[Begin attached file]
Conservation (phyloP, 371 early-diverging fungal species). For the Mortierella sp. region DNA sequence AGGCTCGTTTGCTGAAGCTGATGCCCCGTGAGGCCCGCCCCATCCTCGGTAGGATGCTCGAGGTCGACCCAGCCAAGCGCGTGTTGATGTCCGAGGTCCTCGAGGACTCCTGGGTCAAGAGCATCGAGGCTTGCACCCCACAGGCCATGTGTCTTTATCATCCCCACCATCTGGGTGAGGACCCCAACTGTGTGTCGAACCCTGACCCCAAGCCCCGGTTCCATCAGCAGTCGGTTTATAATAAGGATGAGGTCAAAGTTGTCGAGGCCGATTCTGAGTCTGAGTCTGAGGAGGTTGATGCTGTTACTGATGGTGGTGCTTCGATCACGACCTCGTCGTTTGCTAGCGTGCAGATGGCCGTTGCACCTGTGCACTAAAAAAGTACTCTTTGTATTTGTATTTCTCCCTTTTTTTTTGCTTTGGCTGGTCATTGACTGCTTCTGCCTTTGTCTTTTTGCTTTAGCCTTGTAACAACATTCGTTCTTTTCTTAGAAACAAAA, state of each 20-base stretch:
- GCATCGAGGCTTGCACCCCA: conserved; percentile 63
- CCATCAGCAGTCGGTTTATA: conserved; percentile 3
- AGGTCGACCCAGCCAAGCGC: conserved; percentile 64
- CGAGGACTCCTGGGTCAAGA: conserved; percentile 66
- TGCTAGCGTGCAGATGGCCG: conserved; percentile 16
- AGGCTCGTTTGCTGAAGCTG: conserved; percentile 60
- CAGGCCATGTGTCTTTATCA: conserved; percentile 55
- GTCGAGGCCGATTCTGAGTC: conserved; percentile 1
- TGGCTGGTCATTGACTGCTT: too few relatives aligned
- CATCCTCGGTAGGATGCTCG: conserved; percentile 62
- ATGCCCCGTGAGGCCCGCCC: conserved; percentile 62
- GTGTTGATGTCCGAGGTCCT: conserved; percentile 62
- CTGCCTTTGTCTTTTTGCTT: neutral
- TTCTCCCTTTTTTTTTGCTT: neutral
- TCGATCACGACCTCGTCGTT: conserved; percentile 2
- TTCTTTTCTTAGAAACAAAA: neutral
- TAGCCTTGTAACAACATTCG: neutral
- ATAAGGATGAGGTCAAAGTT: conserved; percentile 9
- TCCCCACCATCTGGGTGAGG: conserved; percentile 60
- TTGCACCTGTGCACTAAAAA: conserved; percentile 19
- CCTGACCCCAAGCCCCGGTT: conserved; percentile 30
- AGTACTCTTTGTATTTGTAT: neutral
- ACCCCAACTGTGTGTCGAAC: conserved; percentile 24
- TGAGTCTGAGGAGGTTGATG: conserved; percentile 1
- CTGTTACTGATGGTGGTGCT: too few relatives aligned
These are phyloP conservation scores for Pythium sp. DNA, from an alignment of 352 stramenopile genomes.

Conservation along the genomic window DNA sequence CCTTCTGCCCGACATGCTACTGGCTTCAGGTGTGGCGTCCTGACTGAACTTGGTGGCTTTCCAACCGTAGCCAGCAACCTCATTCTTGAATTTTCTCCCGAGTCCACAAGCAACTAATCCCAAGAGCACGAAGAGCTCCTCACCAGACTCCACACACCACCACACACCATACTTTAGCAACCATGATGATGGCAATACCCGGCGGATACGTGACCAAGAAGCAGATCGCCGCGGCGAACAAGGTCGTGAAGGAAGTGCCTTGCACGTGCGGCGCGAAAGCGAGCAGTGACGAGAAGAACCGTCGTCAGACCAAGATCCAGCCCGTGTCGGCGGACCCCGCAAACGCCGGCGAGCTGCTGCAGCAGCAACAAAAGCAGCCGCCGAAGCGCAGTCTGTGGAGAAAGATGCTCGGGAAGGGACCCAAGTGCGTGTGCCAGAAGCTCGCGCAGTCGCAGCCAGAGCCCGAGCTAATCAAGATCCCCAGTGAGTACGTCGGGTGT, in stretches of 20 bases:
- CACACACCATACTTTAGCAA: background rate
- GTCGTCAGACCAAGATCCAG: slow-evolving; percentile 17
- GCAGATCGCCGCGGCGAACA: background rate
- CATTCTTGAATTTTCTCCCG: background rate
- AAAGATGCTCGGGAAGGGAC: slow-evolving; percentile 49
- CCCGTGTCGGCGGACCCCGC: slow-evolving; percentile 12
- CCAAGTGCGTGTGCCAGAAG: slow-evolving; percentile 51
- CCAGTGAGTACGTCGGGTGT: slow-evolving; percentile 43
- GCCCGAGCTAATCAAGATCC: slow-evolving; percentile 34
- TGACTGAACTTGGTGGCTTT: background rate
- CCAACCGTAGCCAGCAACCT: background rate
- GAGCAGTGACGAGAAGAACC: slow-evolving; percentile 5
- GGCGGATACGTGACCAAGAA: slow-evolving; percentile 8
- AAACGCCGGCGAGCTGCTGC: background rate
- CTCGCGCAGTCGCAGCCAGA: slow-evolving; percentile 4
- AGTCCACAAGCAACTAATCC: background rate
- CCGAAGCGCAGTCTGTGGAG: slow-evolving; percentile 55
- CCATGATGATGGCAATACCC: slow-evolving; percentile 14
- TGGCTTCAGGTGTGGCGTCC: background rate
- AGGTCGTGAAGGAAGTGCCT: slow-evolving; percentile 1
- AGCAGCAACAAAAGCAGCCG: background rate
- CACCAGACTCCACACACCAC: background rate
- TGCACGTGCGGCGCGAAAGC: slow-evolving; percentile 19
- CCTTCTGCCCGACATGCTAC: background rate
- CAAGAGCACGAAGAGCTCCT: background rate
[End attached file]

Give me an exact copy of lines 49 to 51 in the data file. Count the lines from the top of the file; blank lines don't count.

- AGCAGCAACAAAAGCAGCCG: background rate
- CACCAGACTCCACACACCAC: background rate
- TGCACGTGCGGCGCGAAAGC: slow-evolving; percentile 19